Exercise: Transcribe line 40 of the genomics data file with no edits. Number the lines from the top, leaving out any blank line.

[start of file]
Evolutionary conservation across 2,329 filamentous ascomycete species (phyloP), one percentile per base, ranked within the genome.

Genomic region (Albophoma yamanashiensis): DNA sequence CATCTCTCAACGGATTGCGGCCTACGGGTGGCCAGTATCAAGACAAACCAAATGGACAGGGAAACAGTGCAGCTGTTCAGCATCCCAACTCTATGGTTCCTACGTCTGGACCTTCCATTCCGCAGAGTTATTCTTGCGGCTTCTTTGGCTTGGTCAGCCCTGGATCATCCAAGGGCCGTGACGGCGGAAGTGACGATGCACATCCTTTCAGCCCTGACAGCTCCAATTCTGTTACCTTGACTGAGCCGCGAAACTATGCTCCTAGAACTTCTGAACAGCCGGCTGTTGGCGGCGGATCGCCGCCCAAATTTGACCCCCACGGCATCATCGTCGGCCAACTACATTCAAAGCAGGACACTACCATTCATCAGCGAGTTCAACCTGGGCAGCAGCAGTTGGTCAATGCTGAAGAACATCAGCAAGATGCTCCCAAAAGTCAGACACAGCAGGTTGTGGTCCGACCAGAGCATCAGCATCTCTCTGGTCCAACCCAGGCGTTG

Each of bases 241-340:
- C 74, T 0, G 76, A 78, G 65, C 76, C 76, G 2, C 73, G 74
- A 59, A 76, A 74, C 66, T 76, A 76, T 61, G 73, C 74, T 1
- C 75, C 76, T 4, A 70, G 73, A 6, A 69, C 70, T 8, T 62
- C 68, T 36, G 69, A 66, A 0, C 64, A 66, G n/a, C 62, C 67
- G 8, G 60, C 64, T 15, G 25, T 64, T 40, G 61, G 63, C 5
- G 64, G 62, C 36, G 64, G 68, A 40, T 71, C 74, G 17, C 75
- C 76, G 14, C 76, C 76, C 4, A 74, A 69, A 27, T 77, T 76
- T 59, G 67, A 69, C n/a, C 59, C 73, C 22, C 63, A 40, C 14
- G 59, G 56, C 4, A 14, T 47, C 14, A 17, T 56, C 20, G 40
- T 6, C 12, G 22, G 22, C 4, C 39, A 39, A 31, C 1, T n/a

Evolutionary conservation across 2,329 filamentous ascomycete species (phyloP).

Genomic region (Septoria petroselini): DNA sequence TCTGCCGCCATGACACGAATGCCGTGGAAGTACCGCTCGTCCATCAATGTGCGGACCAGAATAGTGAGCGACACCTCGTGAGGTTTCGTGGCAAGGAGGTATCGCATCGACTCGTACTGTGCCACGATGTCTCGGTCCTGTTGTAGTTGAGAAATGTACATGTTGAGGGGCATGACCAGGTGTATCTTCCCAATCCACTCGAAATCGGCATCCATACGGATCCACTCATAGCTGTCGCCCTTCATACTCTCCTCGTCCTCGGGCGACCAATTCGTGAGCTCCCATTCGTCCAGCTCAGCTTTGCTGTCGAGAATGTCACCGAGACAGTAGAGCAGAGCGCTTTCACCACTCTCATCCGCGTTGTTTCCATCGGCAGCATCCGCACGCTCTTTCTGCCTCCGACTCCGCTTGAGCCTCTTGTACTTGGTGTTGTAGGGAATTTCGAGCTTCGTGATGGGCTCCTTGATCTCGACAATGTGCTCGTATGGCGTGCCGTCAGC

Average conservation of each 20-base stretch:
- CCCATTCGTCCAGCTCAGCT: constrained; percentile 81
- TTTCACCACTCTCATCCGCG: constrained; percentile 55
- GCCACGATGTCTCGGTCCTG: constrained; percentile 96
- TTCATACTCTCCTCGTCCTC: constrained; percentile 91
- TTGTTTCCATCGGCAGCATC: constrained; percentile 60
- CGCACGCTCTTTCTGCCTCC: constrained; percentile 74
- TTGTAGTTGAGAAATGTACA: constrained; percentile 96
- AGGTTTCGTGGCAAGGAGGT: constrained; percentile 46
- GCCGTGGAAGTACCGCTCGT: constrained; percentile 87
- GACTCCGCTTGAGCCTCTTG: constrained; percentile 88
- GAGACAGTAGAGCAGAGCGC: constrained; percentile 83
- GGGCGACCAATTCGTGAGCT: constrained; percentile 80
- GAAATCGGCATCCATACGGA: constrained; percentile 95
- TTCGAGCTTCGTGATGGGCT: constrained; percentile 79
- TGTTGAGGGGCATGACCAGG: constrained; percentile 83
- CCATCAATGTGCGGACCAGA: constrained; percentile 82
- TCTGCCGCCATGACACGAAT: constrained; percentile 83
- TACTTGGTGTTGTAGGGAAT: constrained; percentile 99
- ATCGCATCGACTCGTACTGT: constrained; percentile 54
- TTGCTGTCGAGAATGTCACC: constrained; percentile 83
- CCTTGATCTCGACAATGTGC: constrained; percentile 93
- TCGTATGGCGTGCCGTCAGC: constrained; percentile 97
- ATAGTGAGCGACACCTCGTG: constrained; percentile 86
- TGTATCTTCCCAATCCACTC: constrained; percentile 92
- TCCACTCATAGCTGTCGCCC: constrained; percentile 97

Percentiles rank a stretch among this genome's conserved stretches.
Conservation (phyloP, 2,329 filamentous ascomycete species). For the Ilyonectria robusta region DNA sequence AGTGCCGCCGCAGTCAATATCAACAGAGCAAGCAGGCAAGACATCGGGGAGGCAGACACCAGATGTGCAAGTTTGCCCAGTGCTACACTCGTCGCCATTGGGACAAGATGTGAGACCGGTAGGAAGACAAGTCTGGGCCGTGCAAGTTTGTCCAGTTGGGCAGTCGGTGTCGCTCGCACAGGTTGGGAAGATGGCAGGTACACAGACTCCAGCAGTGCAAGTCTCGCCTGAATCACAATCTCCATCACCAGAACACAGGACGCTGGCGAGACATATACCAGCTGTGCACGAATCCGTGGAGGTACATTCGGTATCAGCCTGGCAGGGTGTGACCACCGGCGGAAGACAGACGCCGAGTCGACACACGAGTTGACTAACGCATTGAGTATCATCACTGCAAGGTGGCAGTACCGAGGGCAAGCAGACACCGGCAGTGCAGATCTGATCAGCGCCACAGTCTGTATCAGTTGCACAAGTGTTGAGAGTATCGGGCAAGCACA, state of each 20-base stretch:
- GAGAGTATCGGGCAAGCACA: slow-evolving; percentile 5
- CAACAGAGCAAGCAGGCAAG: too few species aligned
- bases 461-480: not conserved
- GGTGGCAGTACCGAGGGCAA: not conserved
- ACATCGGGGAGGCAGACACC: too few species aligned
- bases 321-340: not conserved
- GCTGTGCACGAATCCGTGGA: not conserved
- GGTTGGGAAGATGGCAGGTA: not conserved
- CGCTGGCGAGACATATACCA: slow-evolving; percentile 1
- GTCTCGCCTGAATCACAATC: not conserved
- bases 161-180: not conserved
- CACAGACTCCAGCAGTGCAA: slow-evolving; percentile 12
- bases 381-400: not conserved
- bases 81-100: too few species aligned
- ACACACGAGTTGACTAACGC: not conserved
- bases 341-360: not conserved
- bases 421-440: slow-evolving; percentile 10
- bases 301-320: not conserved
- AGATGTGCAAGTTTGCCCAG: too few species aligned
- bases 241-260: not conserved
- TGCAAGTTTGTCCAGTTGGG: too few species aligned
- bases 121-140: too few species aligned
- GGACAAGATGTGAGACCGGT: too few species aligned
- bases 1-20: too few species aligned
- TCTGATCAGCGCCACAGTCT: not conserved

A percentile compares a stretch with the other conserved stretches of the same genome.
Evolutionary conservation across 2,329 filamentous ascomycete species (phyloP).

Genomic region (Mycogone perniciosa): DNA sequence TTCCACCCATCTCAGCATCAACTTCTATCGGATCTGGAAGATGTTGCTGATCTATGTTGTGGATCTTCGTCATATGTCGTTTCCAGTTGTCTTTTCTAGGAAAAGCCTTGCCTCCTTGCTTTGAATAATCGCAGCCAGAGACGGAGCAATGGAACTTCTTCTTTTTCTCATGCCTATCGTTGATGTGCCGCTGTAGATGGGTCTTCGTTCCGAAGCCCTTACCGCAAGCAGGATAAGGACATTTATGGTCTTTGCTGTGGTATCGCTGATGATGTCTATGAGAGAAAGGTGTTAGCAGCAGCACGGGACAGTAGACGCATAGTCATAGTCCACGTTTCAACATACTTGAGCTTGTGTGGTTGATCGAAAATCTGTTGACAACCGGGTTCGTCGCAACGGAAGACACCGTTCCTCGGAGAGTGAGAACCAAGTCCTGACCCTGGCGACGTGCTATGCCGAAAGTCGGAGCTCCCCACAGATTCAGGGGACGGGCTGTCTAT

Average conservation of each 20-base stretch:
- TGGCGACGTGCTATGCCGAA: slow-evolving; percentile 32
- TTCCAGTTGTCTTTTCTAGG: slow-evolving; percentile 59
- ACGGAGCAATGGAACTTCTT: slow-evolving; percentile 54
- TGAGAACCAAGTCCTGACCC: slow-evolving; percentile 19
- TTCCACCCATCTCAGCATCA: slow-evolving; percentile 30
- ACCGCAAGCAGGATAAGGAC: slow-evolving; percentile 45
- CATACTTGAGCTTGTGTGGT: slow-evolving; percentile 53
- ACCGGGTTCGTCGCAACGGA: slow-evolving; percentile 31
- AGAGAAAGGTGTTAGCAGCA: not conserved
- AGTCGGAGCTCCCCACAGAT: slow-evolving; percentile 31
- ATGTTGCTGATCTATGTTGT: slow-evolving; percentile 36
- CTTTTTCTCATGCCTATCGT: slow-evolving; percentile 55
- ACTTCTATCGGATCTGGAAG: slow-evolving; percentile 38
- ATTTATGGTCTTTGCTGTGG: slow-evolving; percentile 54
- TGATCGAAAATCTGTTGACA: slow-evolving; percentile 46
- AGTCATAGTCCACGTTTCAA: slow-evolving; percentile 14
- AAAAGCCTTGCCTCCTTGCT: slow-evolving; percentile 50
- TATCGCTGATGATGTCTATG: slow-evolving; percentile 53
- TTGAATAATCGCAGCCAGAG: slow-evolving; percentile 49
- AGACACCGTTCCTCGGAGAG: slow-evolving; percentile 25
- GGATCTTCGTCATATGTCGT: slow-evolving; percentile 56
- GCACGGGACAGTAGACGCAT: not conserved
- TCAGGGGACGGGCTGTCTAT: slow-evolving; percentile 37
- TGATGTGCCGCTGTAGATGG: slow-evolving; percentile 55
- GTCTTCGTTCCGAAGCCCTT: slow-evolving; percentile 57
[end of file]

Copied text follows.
- TGTATCTTCCCAATCCACTC: constrained; percentile 92